Turks triggered by image of Greek God Kratos in Istanbul metro

kratos istanbul metro greek god

The last game in the popular God of War series, Ragnarök, has been available for a few days now on PlayStation, in which the Ancient Greek God Kratos once again stars. As expected, with the game's release there was a major worldwide advertising campaign that also featured Kratos.

The image of the "Greek God", however, seems to have angered some in Turkey, and specifically in Istanbul, who were disturbed when they saw the Metro carriages advertising God of War.

The biggest fuss was made by the president of the Confederation of the National Survival Movement, Murat Şahin, who targeted the mayor of Istanbul, Ekrem İmamoğlu.

"There are claims that Ekrem İmamoğlu has photos of the so-called Greek god Kratos in the subway! My God save Istanbul," Şahin wrote accompanying his post with photos from the Istanbul Metro.

This criticism, however, was not accepted by several Twitter users who accused Şahin of taking the opportunity to complain of his instrumentalisation of religion and attacking İmamoğlu's well documented Greek roots.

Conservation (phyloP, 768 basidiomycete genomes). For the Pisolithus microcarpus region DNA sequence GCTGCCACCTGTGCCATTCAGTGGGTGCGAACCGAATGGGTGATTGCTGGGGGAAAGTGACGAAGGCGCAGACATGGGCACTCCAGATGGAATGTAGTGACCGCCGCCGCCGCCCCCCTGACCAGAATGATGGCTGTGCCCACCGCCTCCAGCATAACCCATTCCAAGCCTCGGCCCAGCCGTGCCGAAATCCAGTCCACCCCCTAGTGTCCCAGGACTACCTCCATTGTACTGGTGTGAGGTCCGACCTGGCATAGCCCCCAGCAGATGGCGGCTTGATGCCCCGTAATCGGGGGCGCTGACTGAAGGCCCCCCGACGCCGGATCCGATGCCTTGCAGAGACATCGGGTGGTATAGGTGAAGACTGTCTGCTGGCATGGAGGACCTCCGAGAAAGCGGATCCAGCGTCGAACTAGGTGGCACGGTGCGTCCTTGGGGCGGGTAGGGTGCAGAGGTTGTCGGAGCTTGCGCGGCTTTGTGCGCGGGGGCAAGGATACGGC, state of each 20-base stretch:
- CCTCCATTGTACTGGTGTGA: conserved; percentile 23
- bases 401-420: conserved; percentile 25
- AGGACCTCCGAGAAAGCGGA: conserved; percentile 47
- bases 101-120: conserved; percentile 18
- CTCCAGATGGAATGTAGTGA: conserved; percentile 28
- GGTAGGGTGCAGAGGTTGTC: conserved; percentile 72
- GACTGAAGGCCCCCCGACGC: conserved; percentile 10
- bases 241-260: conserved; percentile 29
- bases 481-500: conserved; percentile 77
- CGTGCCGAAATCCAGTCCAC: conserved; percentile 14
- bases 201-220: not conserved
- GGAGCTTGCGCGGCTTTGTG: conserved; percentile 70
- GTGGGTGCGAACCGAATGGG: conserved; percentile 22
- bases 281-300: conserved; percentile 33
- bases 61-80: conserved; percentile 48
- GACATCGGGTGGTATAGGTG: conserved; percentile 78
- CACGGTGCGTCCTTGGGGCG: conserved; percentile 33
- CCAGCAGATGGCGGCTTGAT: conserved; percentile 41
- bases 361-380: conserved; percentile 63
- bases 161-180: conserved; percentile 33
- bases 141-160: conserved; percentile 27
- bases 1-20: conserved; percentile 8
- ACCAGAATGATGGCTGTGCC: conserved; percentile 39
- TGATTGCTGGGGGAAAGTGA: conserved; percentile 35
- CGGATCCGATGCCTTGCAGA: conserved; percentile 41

"Look before you start whining. God of War is a game for PlayStation and PC. It's just an ad because it's a very successful game," another user wrote

Some reminded him that something similar had happened in 2009 when the third game of the series had been released and there had been no reactions then.

Others pointed out to Şahin that there had been advertisements for a Japanese video game in Berlin and mockingly wondered: "Have the Japanese taken over Europe?"

Some wondered whether in Şahin's case there should be an application of the new law on fake news that was passed in Turkey.

After the uproar that was caused, he tried to justify himself for the criticism he made by writing that "your mind is not enough to understand what I wanted to say. I wanted young people to understand that İmamoğlu is a lover of Greece."

READ MORE: Retired army chief Frangoulis Frangos: "There is frenzied nationalism in Turkey; we have a right to 12 nautical miles."